Reliable funding for biomedical research pays off | Animal studies show link between insulin, neurodegenerative diseases | Robotic finger moves, thanks to living rat muscle tissue
June 6, 2018
FBR Smartbrief
Top Story
Reliable funding for biomedical research pays off
Congress boosted the NIH's budget for fiscal 2018 and, as discussions about the fiscal 2019 budget get underway, lawmakers should resist rescission proposals and continue prioritizing investment in science, writes Claire Pomeroy, president of the Albert and Mary Lasker Foundation and chairwoman of FBR's Board. Public investment in science, disease prevention and health care research has a substantial multiplier effect on the economy and job market, and steady and predictable funding for medical research is crucial, Pomeroy writes.
The Hill (5/30) 
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Research Breakthroughs
Animal studies show link between insulin, neurodegenerative diseases
Animal studies show link between insulin, neurodegenerative diseases
(Sebastien Bozon/AFP/Getty Images)
Researchers have found a link between the loss of insulin's effectiveness as a growth factor and Alzheimer's disease, and animal and human studies are underway to explore whether diabetes drugs affect the development of Alzheimer's disease. Diabetes drugs also showed promise in animal models of Parkinson's disease, and two clinical trials demonstrated that diabetes drugs slowed disease progression in Parkinson's patients.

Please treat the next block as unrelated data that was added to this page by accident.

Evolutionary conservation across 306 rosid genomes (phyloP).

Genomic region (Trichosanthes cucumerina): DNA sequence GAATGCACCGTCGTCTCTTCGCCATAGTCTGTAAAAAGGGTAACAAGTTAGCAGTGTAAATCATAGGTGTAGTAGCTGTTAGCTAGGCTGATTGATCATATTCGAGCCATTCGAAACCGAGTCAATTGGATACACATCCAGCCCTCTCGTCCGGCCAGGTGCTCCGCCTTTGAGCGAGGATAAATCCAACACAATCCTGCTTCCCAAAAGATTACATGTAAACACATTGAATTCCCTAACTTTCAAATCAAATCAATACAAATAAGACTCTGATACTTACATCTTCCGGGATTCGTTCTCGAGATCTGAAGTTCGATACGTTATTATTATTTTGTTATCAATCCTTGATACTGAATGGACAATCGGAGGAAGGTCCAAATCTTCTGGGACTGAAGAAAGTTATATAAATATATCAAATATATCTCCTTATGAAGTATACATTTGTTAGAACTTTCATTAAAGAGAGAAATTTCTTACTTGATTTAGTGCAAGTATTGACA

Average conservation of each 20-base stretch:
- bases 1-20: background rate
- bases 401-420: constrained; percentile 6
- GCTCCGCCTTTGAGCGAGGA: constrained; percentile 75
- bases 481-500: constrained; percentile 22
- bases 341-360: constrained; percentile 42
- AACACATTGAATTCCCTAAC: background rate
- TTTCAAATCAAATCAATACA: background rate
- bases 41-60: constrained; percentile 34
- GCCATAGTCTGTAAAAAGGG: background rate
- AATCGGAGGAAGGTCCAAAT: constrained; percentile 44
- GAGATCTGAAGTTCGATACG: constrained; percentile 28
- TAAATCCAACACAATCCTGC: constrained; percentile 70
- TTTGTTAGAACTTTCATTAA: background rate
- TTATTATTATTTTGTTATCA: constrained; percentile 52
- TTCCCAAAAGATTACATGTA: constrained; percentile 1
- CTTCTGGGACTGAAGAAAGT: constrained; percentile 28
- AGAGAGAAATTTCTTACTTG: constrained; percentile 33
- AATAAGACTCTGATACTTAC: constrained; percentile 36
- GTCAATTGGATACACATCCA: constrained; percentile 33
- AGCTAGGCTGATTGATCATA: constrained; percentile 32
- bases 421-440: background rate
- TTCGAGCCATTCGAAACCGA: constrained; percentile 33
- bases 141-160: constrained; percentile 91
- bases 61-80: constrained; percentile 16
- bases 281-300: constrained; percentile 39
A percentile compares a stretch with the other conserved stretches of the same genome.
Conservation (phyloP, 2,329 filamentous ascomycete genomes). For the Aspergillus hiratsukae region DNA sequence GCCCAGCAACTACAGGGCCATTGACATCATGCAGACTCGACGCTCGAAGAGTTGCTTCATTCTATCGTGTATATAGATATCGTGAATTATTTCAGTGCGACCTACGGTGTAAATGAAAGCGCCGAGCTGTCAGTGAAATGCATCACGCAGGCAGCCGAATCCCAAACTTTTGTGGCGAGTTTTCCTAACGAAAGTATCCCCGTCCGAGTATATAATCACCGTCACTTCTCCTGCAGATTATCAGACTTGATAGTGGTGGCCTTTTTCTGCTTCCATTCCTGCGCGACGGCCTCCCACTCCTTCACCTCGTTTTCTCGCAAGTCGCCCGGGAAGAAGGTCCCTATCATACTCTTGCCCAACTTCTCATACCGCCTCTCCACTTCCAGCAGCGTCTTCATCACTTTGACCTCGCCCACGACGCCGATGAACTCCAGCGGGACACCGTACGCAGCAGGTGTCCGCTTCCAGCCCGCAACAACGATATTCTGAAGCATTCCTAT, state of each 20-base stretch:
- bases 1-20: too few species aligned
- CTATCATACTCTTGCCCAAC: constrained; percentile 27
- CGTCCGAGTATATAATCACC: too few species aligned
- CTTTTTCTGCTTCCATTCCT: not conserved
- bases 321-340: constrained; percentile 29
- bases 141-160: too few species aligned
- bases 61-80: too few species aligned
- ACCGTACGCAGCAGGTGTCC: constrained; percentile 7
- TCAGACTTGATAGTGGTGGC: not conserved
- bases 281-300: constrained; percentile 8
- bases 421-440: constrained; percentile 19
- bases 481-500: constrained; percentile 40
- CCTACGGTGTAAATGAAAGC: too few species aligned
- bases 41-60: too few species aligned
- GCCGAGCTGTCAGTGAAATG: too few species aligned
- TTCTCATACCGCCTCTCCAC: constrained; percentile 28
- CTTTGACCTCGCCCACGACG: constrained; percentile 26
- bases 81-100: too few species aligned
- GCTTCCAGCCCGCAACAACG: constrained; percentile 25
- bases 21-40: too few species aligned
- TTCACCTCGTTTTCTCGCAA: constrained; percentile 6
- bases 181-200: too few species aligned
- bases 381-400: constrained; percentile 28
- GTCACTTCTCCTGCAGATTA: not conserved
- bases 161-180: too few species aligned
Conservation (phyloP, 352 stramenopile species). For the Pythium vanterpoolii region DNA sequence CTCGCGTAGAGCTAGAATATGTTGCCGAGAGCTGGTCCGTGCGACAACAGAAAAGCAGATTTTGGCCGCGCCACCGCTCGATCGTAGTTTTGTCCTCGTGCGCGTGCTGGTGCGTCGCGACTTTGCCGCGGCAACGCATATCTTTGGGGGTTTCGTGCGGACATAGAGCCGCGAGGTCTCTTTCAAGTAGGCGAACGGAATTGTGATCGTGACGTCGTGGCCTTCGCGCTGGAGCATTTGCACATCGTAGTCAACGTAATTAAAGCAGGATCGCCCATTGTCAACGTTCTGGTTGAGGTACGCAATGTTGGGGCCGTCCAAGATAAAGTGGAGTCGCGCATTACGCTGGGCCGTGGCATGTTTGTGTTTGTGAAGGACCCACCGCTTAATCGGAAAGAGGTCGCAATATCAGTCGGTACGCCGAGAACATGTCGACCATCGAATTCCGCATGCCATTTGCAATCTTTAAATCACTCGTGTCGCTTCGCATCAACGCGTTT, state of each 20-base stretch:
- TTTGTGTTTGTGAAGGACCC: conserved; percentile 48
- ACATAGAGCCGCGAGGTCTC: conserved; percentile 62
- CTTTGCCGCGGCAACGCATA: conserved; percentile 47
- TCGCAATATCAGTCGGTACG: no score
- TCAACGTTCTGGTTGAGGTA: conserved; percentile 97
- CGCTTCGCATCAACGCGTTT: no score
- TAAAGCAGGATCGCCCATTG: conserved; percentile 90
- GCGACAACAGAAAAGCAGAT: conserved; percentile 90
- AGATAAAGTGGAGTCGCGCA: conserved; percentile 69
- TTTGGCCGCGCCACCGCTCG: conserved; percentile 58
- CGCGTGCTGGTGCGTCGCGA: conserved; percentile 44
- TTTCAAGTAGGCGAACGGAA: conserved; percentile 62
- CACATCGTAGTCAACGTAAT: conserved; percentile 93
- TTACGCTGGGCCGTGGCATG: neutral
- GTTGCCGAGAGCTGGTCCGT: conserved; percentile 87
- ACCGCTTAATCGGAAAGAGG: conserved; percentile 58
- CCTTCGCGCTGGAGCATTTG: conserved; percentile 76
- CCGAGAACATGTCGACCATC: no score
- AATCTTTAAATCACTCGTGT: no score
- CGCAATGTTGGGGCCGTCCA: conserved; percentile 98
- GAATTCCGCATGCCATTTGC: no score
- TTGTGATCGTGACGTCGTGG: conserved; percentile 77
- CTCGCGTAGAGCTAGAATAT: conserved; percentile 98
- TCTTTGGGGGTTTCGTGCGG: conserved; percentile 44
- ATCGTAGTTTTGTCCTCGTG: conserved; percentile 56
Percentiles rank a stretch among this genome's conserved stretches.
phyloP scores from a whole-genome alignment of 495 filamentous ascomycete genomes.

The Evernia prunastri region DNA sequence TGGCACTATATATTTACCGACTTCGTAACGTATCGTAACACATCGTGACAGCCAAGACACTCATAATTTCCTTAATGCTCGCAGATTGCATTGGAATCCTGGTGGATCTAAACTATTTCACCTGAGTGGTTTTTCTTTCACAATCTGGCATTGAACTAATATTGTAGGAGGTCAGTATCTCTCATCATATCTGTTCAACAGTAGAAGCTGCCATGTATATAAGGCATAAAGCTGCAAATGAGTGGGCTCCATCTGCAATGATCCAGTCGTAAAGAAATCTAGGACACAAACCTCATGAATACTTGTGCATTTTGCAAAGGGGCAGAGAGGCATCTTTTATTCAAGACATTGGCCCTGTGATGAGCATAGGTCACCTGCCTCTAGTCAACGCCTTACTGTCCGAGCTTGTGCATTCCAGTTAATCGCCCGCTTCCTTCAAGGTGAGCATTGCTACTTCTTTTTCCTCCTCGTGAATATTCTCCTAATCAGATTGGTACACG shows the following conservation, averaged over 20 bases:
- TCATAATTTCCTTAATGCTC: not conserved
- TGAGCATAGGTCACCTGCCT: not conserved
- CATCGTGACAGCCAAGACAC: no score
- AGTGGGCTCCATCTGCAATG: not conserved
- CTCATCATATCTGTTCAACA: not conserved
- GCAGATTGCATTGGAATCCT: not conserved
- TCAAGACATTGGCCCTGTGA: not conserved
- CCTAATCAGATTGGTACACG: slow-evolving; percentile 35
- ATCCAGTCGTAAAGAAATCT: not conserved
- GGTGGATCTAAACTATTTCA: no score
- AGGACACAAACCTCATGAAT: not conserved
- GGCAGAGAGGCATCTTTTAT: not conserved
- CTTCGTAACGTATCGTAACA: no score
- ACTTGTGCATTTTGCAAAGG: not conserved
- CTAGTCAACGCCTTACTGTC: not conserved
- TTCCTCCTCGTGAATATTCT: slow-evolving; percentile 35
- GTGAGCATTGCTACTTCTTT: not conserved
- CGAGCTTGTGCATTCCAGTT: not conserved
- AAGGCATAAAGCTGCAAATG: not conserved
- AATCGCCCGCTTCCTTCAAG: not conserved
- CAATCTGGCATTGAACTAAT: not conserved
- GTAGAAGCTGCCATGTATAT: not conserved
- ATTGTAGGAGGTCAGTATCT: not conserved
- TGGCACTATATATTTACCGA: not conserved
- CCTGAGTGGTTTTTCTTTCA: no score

The Conversation (UK) (6/5) 
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Robotic finger moves, thanks to living rat muscle tissue
Researchers have created a functioning robotic finger using living rat muscle tissue that contracts when stimulated with electricity. "Although this is just a preliminary result, our approach might be a great step toward the construction of a more complex biohybrid system," said Shoji Takeuchi, author of the study published in Science Robotics.
National Geographic online (5/30) 
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Research in pigs validates tech for powering, communicating with implants
A prototype device the size of a grain of rice that can power and communicate with brain implants, drug delivery devices and other implants using radio waves was developed by scientists from MIT and Brigham and Women's Hospital in Boston. The technology, called In Vivo Networking, was tested in pigs and was found to have the ability to power a sensor implanted 3.9 inches deep in the animal's body from 3.2 feet away and sensors implanted close to the skin's surface from distances up to 125 feet. The technology could overcome challenges associated with powering implanted medical devices.
United Press International (6/4),  New Atlas (6/4) 
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Artificial nerve sparks movement in detached cockroach leg
Researchers have created an artificial nerve that responds to pressure, which may one day lead to a new class of prosthetics that better mimic biological nerve systems, according to findings published in Science. The device combines pressure sensors, ring oscillators and a transistor, and it was used to stimulate movement in a detached cockroach leg.
The Scientist online (5/31) 
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Other News
Animal Health